birthday blues

We asked our sweet almost six-year-old what he wanted to do for his birthday– a party at McD’s, perhaps? But alas, he wanted his birthday at home with his friends. So we decided to switch things up a bit: we invited only school friends (to meet some new people) and we did the party on a week-night, which was his actual birthday. Sounds simple enough, right?

I made the invites, he chose the friends he wanted to come and all was well. Everyone had a week to RSVP. However, by the date given for the RSVP I began to get nervous. Only a small number had replied and so far it had only been the girls, which made up about half the list. Well, that day came and went so I asked Ben to ask some of his classmates. Why did I do this you ask? Does a five-year-old asking another five-year-old really know what his parents are planning? I should have known of course they would all say they were coming, but I chose  optimism instead of my usual go-to-move which is realism.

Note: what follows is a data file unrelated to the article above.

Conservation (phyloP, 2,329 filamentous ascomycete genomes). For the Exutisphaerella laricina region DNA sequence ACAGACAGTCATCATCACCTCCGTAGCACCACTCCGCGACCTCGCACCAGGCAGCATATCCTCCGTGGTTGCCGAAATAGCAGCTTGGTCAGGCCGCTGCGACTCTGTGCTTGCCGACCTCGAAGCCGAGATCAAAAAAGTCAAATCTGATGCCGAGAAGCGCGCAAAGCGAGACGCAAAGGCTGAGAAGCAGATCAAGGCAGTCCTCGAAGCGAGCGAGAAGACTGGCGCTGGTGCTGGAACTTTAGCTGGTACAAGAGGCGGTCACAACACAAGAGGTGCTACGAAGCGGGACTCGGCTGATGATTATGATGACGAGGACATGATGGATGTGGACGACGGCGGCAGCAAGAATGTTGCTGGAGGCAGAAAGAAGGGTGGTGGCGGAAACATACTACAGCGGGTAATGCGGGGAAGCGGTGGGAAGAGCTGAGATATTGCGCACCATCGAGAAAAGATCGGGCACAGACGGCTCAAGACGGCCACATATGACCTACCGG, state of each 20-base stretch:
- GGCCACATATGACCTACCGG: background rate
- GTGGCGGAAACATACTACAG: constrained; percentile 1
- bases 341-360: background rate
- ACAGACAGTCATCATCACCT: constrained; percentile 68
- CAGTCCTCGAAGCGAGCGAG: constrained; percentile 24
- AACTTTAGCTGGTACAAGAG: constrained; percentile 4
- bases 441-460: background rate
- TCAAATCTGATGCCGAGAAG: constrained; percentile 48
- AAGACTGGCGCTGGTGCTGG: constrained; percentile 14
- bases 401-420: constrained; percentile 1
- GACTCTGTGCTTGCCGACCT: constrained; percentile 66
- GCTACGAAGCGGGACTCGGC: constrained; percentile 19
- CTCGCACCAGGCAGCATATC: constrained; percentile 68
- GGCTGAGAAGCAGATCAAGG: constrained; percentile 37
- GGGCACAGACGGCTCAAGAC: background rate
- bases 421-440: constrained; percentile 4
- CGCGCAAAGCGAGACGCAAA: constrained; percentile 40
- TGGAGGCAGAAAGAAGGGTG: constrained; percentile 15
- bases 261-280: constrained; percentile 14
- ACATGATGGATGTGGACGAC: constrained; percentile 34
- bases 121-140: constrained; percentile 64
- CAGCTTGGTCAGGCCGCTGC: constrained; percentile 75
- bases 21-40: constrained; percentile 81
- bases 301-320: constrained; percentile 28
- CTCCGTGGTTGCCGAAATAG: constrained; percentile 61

The day of the party came. I am currently approaching 34 weeks pregnant and very uncomfortable, but for him I persevered through an uncooperative sciatic nerve and worked all day cooking, game-making and trying to have everything perfectly vegetarian for our guests, something I would have never even considered in the US, but it’s a must here.

By party time everything was ready and our first guest arrived. A sweet girl who doesn’t know a word of English. Ben adores her and they are good friends even though she’s a head taller than him. Then, forty-five minutes later, the next guests arrived. Yes, forty-five minutes and several mosquito bites later (we were standing on the porch and outside the gate looking for party-people) another girl from his class and her twin brother who is in another class showed up. Then soon another girl or two– all dressed to the nines for an Avengers birthday party. They looked more like they had dressed for a Barbie or Disney Princess party.

I started to panic. We played a game involving Captain America’s shield. I panicked some more. Where were the boys? Where was his best friend that he had wanted there so badly? Why did these kids look at me like a bunch of deer in headlights when I was trying to be fun and engaging? Panic had set in indeed.